Baby chicks come to BYU-I

BYU-I student Ashley Sloan holds her chick for class. Photo credit: Brittanie Smith

Chirping filled the halls of the Thomas E. Ricks building. Students currently enrolled in the Principles of Behavioral Learning course had quite the educational experience when around 50 baby chicks were brought in.

The goal of this class is to help students understand why we, as humans, behave the way we do in certain situations.

Heidi Higgins is a psychology professor at BYU-Idaho and an instructor for the Principles of Behavioral Learning course. With this course comes the opportunity for students to participate in the “Chick Lab.”

Throughout the week, students came and performed different behavioral experiments on a designated baby chick.

For the experiments, students are required to teach different behaviors for the chicks to learn. One experiment includes training the chick to peck a red dot a certain amount of times. If it successfully pecks the red dot the amount it needs to it is rewarded with food. This implants the behavior in its mind that by following that behavior it will receive food.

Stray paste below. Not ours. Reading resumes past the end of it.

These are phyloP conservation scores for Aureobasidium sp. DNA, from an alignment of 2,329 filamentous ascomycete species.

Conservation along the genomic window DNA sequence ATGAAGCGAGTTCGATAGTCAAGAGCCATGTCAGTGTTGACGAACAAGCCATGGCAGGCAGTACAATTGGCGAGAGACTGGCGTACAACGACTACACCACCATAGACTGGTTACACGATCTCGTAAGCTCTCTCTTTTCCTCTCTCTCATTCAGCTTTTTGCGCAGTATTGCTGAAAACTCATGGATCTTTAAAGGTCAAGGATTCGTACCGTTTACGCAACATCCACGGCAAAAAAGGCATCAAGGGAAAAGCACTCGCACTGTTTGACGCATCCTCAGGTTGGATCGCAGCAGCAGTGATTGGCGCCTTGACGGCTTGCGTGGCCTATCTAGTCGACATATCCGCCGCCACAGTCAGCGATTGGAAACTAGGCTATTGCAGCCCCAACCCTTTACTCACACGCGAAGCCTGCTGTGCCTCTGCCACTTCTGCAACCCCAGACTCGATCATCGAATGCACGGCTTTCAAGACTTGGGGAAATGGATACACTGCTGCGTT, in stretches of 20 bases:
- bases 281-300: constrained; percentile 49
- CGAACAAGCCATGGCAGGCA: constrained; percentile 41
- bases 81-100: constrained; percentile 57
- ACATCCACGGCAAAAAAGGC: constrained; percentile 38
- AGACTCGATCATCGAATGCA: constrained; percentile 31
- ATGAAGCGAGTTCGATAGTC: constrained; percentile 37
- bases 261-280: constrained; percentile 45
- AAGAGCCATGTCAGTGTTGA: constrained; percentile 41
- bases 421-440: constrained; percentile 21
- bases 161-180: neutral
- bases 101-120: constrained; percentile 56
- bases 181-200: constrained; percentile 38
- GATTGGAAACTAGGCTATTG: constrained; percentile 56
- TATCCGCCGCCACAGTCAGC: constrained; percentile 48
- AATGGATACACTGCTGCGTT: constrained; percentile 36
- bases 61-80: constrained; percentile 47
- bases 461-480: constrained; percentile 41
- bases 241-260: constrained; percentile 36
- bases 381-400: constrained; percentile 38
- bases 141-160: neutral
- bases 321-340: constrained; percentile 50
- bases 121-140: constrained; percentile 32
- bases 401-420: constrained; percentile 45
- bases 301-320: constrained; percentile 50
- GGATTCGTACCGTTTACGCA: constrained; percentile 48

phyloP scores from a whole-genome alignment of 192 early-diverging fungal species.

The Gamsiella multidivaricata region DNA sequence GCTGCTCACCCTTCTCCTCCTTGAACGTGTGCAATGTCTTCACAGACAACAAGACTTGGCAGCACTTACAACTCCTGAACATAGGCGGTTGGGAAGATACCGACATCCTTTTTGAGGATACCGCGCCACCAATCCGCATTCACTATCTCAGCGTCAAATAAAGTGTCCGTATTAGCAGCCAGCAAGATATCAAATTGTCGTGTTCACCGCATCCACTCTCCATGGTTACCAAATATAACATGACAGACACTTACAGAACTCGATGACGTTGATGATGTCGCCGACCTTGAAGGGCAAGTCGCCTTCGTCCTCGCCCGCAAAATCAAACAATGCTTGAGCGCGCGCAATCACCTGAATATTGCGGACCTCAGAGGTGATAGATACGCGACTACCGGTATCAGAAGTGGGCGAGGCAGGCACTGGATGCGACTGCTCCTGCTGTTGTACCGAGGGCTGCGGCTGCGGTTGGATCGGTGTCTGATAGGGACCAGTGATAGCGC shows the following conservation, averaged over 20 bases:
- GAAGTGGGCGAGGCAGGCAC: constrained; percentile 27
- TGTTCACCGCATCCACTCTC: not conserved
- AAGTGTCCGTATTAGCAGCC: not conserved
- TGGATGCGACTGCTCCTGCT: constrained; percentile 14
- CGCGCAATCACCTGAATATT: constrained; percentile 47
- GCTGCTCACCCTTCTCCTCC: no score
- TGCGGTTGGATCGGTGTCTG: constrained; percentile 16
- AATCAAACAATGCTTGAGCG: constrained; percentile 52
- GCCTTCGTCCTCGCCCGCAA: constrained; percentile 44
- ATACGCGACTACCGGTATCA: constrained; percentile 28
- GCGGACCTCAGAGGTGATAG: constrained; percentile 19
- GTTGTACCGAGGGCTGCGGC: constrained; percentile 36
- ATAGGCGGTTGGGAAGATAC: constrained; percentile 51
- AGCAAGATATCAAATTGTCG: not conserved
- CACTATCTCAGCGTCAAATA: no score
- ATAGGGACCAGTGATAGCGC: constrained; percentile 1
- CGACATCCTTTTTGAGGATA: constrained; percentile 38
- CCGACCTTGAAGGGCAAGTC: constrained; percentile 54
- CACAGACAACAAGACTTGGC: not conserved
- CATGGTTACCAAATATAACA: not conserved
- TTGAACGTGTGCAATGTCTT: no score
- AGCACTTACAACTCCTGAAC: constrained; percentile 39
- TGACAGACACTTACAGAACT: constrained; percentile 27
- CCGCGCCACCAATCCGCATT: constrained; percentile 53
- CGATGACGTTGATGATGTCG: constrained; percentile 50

For this class, Hannah Eadie, a junior studying psychology, helps as a teaching assistant. She mentors students while they try to teach their chicks to do different tricks.

“The goal is that we’re applying the principles of behavioral learning,” Eadie said. “We’re teaching shaping by using small reinforcements to slowly get the animal to do what you want it to do.”

Every semester, BYU-I receives chicks from a meat supplier. This means that once the experimenting wraps up, the chicks are taken back. Since they are meat chicks, they don’t live much longer once they are returned.

“We want students and others to know that we don’t mistreat the animals,” Waters said. “We do experiment on them, but we never harm them. We actually take really good care of them.”

The chicks provided to the school receive all the things that they need to live comfortably. They are fed plenty of food and water. Students are also carefully monitored when handling chicks as to not bring any harm to the animals.